Lebanon Daily News Brief 10/06/2022

Friday, October 7, 2022



IDF on ‘Heightened Alert’ After Negotiations Get Complicated
According to Al Monitor, Defense Minister Benny Gantz instructed the Israel Defense Forces to prepare for escalation on Israel’s northern border after Prime Minister Yair Lapid dismissed the changes requested by the Lebanese government over the most recent draft of a bilateral maritime agreement. Israel’s security cabinet convened [yesterday] to review the changes requested by Lebanon on Tuesday.” [Al Monitor]

Special Coordinator Hochstein to Relay Israeli Response to Lebanon’s Remarks on Maritime Border Proposal
According to Naharnet, “U.S. mediator Amos Hochstein will on Friday deliver written Israeli remarks over his proposal to Lebanon’s deputy parliament speaker Elias Bou Saab, LBCI TV reported.” [

Lebanese Banks to Close Again
According to the National, Banks in Lebanon will again close their doors until further notice from Friday after repeated security incidents, a source told The National. Lebanese banks closed their doors last month after at least seven branches were raided by angry depositors in a week, including five in one day.” [The National]


“Here, You Can Only Expect Help From God”
Jean AbiNader

AbiNader writes, “When I first visited Lebanon in the early 70s, I came with my mother’s stories of tasty, larger-than-life produce born from the tradition of small-scale, farming that historically fed the nation. Like others, my family had moved from silk production, to tobacco, to fresh produce that always found its way to a ready market in neighboring Batroun. Based on these vivid memories, I had high expectations and was pleased to be fully rewarded by the vitality and scope of the Lebanese markets. Then came the civil war. With young people emigrating to the Gulf and West Africa, farming became an illusory pursuit – abandoned to the greenhouses that dotted the fields and hills as one traveled north and east from Beirut. Lebanese could buy whatever they wanted to consume thanks to the inflated currency and the supply chains that seemed to crisscross the region, bringing products to vendors on every corner. Since then, the decline of the agri-business sector has both changed the country-side as well as options for the future. As in other countries, young people have no interest in finding opportunities in agriculture despite the usual availability of all the productive and marketing inputs. In fact, the Lebanese Center for Policy Studies (LCPS) addressed the prospects for Lebanon’s agro-economy in several studies done in the last decade that indicated the competitiveness of Lebanese fruits and vegetables. Since then, with the onset of the pandemic and subsequent global supply-chain issues, additional studies point to the multiplicity of benefits from supporting an active agro-economy – not only for farmers, but also for the country.”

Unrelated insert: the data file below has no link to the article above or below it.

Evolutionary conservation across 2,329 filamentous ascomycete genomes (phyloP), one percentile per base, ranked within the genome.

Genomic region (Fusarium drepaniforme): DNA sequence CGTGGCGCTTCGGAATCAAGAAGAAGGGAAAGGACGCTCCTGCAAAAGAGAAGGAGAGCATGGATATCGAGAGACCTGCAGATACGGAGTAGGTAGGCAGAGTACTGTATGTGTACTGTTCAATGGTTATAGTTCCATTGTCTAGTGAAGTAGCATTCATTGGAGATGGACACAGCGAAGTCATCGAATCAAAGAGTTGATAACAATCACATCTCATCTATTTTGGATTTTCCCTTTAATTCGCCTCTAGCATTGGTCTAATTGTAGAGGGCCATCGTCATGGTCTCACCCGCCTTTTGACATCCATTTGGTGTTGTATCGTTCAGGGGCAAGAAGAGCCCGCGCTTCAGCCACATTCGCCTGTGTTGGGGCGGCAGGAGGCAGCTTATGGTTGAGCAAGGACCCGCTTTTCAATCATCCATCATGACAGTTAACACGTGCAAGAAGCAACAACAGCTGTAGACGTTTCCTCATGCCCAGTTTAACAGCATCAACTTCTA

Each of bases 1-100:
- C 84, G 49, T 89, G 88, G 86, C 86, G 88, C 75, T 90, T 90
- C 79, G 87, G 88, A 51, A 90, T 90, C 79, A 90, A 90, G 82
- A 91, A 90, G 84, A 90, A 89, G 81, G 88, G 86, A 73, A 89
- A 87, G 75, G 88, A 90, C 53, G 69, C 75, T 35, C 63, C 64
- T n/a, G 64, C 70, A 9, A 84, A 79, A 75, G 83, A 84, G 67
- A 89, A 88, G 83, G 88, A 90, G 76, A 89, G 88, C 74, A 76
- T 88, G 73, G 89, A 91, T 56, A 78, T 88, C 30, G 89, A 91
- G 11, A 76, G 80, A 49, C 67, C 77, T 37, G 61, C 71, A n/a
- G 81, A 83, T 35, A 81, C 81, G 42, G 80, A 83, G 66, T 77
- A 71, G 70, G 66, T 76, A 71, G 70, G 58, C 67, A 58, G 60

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L’Orient Today
Ahead of Next Week’s Parliamentary Voting Session, MPs Rally Support for Moawad

Yara Abi Akl

Abi Akl writes, “From the day after the first parliamentary session last month to elect a new president, the traditional opposition has been working to unify its ranks in order to improve the standing of its candidate Michel Moawad. Moawad managed to collect 36 votes after Parliament Speaker Nabih Berri put pressure on all actors. However, while urging them to agree on a candidate, Berri did not give them the luxury of time. Yesterday, Berri called the MPs to convene for a second round of voting on Oct. 13 at 11 a.m., again not waiting for them to reach a consensus on a candidate — as he had promised to do when he adjourned the first session. The traditional opposition bloc now faces a short deadline to rally the largest number of MPs, including those who had cast votes for “Lebanon” in the first session, behind their cause.”

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Disclaimer: The views and opinions expressed in these articles are those of the author and do not necessarily reflect the position of the American Task Force on Lebanon, a non-profit, nonpartisan leadership organization of Lebanese-Americans.


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